In the most recent episode of my "On the Go" video series, one questioner asked about what DOT was doing to improve transportation in rural communities. I responded that one step we were about to take was to award nearly $143 million of our third round of TIGER grants to rural projects. And yesterday, we made good on that promise--and then some--by announcing more than $150 million in TIGER discretionary awards to 16 rural and 4 tribal communities.
From bridge reconstruction between Richmond and Dresden, Maine, to road improvements in the Native Village of St. Michael's, Alaska, DOT is helping rural and tribal residents get where they need to go safer and more reliably. And in each of those communities, building these projects will create jobs.
As U.S. Secretary of Agriculture Tom Vilsack wrote on the USDA blog, "These investments will help boost economic development and make rural communities more attractive for businesses. By improving our bridges, transit, freight, and ports, we’ll support agriculture jobs and make trucking of goods faster and more efficient for our farmers and ranchers."
The project to upgrade Snake Road on the Big Cypress Reservation in south central Florida is a terrific example of a TIGER grant that will solve a critical safety problem. The existing road--a designated hurricane evacuation route--has two 10-foot lanes, with worn, unpaved shoulders. The road's intermittent sidewalks are substandard. The project will expand the travel lanes to a more standard 14 feet and build a paved 16-foot median, a 5-foot sidewalk on the east side, and a 12-foot multi-use path on the west side. It's easy to see how this $3.7 million grant will lead to a significant safety improvement for the Seminole tribe in the area.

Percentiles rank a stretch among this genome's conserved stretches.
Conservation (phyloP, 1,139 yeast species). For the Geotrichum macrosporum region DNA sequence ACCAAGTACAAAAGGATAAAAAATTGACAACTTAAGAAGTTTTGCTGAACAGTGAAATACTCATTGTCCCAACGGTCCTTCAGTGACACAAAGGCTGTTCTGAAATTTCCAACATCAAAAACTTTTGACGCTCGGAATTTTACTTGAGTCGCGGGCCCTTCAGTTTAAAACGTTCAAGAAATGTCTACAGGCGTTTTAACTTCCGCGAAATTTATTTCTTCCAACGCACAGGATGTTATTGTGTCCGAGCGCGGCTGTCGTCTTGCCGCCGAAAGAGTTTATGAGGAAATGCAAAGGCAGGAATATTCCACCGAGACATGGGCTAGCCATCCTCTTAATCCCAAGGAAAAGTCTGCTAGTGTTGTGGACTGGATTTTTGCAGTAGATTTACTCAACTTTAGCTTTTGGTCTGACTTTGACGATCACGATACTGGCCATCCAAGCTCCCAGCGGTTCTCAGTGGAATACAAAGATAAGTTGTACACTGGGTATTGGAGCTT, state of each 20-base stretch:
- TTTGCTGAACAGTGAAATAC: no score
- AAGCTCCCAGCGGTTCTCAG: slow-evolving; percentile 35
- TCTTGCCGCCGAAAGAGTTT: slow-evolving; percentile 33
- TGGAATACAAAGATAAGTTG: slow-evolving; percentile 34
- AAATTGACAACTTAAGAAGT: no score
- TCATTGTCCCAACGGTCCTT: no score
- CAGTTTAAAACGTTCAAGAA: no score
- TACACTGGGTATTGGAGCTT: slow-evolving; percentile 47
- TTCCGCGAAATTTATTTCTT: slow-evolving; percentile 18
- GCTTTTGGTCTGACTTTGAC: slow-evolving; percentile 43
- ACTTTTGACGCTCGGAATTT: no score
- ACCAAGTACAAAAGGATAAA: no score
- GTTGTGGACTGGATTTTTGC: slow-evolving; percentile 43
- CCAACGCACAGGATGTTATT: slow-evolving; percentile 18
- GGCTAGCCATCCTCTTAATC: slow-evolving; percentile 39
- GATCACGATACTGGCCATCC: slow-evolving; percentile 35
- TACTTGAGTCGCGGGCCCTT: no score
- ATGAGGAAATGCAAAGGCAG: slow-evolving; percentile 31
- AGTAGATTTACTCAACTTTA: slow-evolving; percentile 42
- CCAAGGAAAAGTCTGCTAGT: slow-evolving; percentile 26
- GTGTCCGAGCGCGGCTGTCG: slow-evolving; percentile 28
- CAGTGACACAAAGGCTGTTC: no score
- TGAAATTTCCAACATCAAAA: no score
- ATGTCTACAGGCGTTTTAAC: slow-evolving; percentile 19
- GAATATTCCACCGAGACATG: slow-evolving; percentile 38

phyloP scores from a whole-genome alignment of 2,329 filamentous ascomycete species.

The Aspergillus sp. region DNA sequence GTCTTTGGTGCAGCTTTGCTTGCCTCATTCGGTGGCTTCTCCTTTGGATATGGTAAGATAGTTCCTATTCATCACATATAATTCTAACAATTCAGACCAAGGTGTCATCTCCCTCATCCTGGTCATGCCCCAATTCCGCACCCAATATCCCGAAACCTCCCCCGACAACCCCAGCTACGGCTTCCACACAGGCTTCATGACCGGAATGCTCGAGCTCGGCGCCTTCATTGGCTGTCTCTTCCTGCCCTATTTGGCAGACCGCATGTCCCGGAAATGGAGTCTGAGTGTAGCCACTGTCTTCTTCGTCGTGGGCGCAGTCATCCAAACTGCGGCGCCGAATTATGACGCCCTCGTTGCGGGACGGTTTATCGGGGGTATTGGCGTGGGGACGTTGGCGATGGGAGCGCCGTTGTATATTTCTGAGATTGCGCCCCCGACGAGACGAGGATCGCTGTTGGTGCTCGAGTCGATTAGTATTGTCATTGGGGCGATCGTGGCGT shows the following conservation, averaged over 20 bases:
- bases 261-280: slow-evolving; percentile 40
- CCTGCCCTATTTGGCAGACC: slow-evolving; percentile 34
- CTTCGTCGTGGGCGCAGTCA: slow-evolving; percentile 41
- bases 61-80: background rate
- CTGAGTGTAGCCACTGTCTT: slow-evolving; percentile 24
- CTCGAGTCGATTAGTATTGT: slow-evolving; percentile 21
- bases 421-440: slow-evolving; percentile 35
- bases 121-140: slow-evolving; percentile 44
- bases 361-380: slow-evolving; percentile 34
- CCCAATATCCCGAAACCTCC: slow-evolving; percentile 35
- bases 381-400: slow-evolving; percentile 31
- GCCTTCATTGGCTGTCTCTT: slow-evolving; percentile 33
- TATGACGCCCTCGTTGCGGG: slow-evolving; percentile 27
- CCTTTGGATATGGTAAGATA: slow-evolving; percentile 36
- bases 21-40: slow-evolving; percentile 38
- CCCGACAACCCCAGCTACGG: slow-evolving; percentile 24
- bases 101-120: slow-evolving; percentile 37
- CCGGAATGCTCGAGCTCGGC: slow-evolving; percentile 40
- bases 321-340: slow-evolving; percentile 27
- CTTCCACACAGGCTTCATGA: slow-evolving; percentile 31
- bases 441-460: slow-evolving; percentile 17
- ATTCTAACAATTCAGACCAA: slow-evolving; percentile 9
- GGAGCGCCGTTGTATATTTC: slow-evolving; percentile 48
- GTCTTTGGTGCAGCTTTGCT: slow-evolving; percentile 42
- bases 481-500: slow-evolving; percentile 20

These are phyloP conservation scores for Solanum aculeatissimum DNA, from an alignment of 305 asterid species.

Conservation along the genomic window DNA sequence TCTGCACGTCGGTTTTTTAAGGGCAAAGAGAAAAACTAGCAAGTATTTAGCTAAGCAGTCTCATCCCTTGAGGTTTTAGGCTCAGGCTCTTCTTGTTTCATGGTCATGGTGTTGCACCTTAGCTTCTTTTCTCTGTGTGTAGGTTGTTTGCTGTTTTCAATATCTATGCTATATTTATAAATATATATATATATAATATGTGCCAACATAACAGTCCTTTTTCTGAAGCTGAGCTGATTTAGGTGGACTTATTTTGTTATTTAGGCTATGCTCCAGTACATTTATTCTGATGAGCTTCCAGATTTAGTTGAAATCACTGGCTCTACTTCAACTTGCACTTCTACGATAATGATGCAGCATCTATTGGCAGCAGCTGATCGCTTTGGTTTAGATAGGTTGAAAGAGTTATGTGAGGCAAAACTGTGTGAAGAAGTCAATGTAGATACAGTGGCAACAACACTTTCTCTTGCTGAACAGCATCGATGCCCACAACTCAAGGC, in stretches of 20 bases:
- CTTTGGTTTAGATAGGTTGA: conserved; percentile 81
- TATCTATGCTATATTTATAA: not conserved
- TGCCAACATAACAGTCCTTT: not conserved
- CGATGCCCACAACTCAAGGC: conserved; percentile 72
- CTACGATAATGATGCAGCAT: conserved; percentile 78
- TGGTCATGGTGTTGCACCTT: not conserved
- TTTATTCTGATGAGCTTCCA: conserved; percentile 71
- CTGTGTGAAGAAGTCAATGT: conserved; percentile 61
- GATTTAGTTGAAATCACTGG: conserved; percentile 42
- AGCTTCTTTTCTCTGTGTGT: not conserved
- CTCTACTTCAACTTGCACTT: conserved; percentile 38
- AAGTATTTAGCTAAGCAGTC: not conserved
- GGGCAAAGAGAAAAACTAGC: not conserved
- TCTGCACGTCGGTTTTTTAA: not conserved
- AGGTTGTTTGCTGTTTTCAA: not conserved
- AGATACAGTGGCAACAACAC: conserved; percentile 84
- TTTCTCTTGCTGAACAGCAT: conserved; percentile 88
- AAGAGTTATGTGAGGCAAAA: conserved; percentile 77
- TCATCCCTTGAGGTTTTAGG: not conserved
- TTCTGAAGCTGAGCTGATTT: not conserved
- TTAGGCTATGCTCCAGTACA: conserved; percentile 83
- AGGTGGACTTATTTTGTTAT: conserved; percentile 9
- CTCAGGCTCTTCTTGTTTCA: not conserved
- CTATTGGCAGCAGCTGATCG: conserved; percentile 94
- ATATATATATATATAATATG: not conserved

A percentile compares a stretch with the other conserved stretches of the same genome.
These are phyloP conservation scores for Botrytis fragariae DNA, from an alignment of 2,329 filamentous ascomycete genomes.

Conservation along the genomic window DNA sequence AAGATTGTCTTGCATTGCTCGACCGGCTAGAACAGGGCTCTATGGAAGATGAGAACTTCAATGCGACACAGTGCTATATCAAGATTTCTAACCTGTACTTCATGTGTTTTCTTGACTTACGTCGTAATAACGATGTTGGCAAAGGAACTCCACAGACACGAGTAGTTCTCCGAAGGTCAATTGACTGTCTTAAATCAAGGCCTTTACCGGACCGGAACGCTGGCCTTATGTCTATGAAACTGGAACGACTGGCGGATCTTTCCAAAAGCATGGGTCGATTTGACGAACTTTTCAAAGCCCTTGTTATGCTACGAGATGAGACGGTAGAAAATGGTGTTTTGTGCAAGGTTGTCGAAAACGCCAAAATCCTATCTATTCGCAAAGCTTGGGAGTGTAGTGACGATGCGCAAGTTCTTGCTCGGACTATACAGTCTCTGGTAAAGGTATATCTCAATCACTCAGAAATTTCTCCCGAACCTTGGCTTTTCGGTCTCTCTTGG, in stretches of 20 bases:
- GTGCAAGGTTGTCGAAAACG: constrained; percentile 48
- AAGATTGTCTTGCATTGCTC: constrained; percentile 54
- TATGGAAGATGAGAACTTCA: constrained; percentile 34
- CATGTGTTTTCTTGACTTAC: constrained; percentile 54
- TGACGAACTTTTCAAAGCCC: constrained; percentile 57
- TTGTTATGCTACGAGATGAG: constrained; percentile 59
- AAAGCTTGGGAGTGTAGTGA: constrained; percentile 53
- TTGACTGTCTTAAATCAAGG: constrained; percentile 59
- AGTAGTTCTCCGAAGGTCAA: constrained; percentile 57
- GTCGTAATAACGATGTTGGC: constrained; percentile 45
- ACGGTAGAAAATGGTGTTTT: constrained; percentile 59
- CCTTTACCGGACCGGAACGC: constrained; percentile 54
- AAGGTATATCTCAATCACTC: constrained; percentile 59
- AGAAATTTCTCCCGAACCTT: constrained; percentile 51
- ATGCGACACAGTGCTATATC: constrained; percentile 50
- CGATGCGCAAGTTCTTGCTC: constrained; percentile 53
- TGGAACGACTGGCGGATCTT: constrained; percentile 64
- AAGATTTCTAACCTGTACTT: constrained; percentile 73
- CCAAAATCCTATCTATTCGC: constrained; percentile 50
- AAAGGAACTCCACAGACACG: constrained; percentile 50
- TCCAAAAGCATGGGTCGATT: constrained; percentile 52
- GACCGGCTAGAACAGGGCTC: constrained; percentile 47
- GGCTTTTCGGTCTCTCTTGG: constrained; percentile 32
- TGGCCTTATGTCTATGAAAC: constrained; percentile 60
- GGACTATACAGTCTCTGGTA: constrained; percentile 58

The Snake Road ugrade is just one of four tribal community projects awarded grants in this round of TIGER discretionary funding. That's a significant increase over our previous TIGER round when no tribal projects were awarded capital grants.
to improve safety on the portion of U.S. 101 that runs through tribal lands. It's a terrific project to solve the challenges of a high-accident corridor that is also the main thoroughfare of the tribe's lands. A key feature of this unique project is that it capitalizes on a first-of-its-kind partnership between a tribe, a state DOT, and USDOT to identify solutions using a Road Safety Audit.
I've said repeatedly that TIGER would bring regional partners together to craft good solutions to common problems, and the US 101 Smith River project is a great example of that kind of cooperation.
A rural project sponsored by another unique regional partnership is the Mississippi River bridges upgrade to four highway crossings in Arkansas, Mississippi, and Louisiana. The three states partnered with each other and with private contractors to launch this project. Even more interesting is that the bridge upgrades will benefit roadway users as well as Missisppi River barge pilots.
When President Obama said "We cant wait," America's rural and tribal communities stood up and shouted their agreement. They can't wait for budget-strapped state governments. They can't wait for a Congress that has repeatedly failed to set aside partisan disputes and reach productive compromises.
So with this third round of TIGER grants, DOT is proud to deliver the support these communities need to put their friends and neighbors to work building solutions to their critical transportation challenges.